The first season of GLOW was therefore something of a rare beast. At first, little more than a sub-comedic drama set in the 80s world of women’s wrestling – being very loosely based on the genuine show Gorgeous Ladies of Wrestling – it rapidly evolved into a hymn to ineptitude that sees failed actress Alison Brie (Community) working with equally failed schlock film director Marc Maron (Maron) to try to put together a viable pilot for a show about female wrestlers that, really, just isn’t that good. There are terrible storylines, all the women end up playing terrible stereotypes (eg suicide bombers, ‘welfare queens’, evil Russians, members of the Ku Klux Klan) and no one’s actually any good at wrestling or even acting. And at no point doesn’t anyone try to argue that what they’re doing will close the pay gap and end discrimination as we know it

The first season took a little while to get into gear, it has to be said. Mild guffaws, for sure, but it wasn’t until episode seven when they’re actually shooting the pilot that we got some genuine comedy and the season started to come together.

Alison Brie in GLOW
Zoya the Destroyer

Season two

So expectations were… mild for season two. More gentle comedy while a group of slightly diverse women learn to get along together while fighting one another?

Pretty much, yes. That’s what season two is. But let’s not knock that. There are worse ways to spend your time by far, and there is one episode of absolute genius, too.

Continue reading “Review: GLOW (season two) (Netflix)”

Benidorm
News

Benidorm cancelled; BBC2’s This is Going to Hurt; The Forgotten Rebels of Eureka; + more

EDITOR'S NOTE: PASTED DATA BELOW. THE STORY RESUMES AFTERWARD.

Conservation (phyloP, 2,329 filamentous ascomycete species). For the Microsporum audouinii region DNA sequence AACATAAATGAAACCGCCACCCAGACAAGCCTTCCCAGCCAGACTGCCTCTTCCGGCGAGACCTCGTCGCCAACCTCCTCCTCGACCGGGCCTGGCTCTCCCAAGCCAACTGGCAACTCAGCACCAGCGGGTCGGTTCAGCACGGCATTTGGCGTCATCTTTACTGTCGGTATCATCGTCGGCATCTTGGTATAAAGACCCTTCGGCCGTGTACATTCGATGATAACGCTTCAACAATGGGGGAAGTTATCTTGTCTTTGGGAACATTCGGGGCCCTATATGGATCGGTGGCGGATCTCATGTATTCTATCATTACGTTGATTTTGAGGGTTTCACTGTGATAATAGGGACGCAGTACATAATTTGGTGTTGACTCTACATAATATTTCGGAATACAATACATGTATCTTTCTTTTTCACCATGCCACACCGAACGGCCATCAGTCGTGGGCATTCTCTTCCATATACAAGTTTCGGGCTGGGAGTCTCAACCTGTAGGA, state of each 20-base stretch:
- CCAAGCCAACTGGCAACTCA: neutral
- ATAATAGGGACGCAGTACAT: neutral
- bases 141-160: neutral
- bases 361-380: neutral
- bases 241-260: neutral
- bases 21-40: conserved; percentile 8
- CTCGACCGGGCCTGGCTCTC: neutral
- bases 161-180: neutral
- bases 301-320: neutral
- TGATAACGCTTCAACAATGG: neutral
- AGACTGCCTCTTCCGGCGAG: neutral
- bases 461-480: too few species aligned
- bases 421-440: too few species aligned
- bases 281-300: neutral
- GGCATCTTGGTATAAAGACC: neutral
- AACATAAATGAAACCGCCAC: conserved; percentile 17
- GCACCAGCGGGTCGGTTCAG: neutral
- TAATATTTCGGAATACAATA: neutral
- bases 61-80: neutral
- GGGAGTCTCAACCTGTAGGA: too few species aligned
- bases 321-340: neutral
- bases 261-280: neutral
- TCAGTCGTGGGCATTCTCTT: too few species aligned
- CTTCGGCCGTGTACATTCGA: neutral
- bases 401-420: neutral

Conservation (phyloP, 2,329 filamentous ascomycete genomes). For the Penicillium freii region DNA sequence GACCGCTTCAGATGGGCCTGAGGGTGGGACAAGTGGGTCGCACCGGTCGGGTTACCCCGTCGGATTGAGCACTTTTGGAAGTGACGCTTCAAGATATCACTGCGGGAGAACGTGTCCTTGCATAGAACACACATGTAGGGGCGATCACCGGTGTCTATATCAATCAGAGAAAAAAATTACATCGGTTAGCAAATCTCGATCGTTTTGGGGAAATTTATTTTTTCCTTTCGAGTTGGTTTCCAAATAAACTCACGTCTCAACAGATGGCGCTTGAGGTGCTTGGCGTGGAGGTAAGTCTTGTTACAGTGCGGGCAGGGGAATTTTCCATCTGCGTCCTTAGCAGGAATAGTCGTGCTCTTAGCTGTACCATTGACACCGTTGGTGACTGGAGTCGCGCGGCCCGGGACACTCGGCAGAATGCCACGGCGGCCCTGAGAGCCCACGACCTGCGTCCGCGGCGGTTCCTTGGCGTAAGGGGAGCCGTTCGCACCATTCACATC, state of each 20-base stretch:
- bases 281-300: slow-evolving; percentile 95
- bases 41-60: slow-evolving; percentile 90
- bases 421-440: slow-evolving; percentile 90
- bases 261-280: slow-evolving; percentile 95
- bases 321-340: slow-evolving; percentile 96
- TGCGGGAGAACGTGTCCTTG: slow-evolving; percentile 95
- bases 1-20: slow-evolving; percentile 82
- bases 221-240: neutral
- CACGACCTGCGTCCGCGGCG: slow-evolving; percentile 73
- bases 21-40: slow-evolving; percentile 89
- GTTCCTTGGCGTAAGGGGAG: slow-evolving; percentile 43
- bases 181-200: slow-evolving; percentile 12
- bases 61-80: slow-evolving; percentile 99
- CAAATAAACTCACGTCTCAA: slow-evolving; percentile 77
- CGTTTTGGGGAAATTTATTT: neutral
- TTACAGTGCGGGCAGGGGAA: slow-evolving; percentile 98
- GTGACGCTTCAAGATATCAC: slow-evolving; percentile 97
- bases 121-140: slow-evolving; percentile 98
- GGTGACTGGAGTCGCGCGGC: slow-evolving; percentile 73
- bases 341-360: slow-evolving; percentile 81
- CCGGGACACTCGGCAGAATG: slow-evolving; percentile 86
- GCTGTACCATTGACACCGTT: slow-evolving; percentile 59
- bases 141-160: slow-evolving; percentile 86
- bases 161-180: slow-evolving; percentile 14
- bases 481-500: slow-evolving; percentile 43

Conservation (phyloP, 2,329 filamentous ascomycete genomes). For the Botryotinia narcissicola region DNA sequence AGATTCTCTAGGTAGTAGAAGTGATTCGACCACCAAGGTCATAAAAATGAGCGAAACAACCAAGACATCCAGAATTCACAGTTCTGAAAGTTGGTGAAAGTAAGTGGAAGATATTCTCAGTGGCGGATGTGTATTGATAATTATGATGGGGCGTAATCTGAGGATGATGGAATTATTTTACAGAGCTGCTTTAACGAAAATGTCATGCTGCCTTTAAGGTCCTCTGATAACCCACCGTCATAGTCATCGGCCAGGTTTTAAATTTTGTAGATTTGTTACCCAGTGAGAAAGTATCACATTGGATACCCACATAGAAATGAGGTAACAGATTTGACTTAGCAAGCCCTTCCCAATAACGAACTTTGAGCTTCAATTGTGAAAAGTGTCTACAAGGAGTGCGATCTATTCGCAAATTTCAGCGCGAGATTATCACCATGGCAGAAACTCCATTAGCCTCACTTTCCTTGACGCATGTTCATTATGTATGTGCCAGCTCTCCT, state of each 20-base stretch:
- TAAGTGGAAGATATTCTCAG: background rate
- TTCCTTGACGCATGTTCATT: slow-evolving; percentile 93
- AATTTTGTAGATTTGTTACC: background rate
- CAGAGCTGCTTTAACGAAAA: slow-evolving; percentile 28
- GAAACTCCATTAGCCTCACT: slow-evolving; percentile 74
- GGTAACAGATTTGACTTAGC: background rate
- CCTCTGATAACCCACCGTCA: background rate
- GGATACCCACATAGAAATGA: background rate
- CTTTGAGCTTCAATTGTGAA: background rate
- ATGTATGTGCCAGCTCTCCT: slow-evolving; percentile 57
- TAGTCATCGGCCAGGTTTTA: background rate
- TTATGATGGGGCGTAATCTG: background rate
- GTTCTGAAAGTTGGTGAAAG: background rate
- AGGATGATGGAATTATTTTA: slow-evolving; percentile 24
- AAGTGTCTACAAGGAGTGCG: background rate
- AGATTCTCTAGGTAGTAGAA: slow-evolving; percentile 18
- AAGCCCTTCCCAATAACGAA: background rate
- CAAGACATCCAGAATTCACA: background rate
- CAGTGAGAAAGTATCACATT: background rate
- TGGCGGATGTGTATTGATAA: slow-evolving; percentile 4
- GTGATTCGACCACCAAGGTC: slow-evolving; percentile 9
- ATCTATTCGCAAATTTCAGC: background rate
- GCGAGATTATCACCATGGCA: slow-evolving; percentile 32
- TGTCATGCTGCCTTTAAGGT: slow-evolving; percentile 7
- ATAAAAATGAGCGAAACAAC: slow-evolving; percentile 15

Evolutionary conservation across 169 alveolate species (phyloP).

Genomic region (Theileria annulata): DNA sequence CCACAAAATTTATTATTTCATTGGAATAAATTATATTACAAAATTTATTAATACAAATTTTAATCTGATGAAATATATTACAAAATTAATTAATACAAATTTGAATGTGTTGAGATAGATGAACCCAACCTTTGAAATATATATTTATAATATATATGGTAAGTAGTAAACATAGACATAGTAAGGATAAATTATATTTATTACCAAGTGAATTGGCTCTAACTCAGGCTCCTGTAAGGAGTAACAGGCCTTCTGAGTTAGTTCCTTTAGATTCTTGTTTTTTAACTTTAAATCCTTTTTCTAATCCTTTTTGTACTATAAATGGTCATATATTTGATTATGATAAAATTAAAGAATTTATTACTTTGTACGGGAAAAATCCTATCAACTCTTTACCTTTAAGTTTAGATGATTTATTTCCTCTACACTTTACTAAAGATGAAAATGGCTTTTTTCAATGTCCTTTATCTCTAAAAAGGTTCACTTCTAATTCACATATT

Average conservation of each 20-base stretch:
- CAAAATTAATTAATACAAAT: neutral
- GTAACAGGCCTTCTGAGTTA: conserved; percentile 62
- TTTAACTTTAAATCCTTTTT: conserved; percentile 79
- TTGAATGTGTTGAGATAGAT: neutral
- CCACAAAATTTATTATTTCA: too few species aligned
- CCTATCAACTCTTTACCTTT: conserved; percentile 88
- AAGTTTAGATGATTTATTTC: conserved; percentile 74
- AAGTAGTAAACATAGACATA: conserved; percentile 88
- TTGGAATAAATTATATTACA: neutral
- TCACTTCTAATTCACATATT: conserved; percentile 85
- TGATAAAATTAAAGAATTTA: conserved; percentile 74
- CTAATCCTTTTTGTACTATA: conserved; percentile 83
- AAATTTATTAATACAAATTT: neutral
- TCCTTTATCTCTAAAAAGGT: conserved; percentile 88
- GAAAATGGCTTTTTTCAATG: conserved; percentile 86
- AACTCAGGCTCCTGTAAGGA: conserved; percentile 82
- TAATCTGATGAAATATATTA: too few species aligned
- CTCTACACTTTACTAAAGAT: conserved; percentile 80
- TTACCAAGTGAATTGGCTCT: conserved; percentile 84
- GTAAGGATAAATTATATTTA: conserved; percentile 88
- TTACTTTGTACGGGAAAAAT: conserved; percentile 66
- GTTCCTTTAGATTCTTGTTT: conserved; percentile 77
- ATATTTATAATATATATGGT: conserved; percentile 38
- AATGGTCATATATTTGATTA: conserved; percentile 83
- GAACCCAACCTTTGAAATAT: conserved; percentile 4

Every weekday, TMINE brings you the latest TV news from around the world

Australian TV

UK TV

US TV

Mr Mercedes
Airdates

When’s that show you mentioned starting, TMINE? Including Mr Mercedes and Burden of Truth

Every Friday, TMINE lets you know when the latest TV shows from around the world will air in the UK

Not a huge number of acquisitions this week. Netflix acquired ORF (Austria)’s Freud, but that hasn’t even started filming yet, so I can’t tell you any more than the Hollywood Reporter can. Otherwise, the following acquisitions also came with airdates.

Premiere dates

Mr Mercedes

Mr Mercedes (US: Audience; UK: Starzplay)
Premiere date: Available now

I missed this one as it started while I was on holiday, so all I can do is Wiki you:

Retired detective Bill Hodges (Brendan Gleeson) is still haunted by the unsolved case of ‘Mr Mercedes’, who claimed 16 lives when he drove a stolen Mercedes through a line of job-seekers at a local job fair. Meanwhile, brilliant young psychopath Brady Hartsfield (Harry Treadaway), the real Mr Mercedes, reemerges to focus his attention on Hodges. What begins as an online cat-and-mouse game between the two soon has deadly real-life consequences as an increasingly desperate Hartsfield becomes bent on leaving his mark on the world.

Apparently, it’s also based on Stephen King’s ‘Bill Hodges’ trilogy, with seasons two (on its way right now) and three following Finders Keepers and End of Watch.

Burden of Truth

Burden of Truth (Canada: CBC; UK: Universal)
Premiere date: Tuesday, August 14, 9pm

Big city lawyer Kristin Kreuk returns to her home town to defend a big corporation from accusations of having poisoned some teenage girls. However, Kreuk discovers something else is the cause and decides to remain behind to help the girls and find out why everyone still hates her family after all these years.

Actually not that bad and I might have carried on watching if my viewing schedule at the time had allowed it. Plus it actually does do some science now and then, rather than simply ask the audience to feel like something bad could be happening.

Episode reviews: 1, 23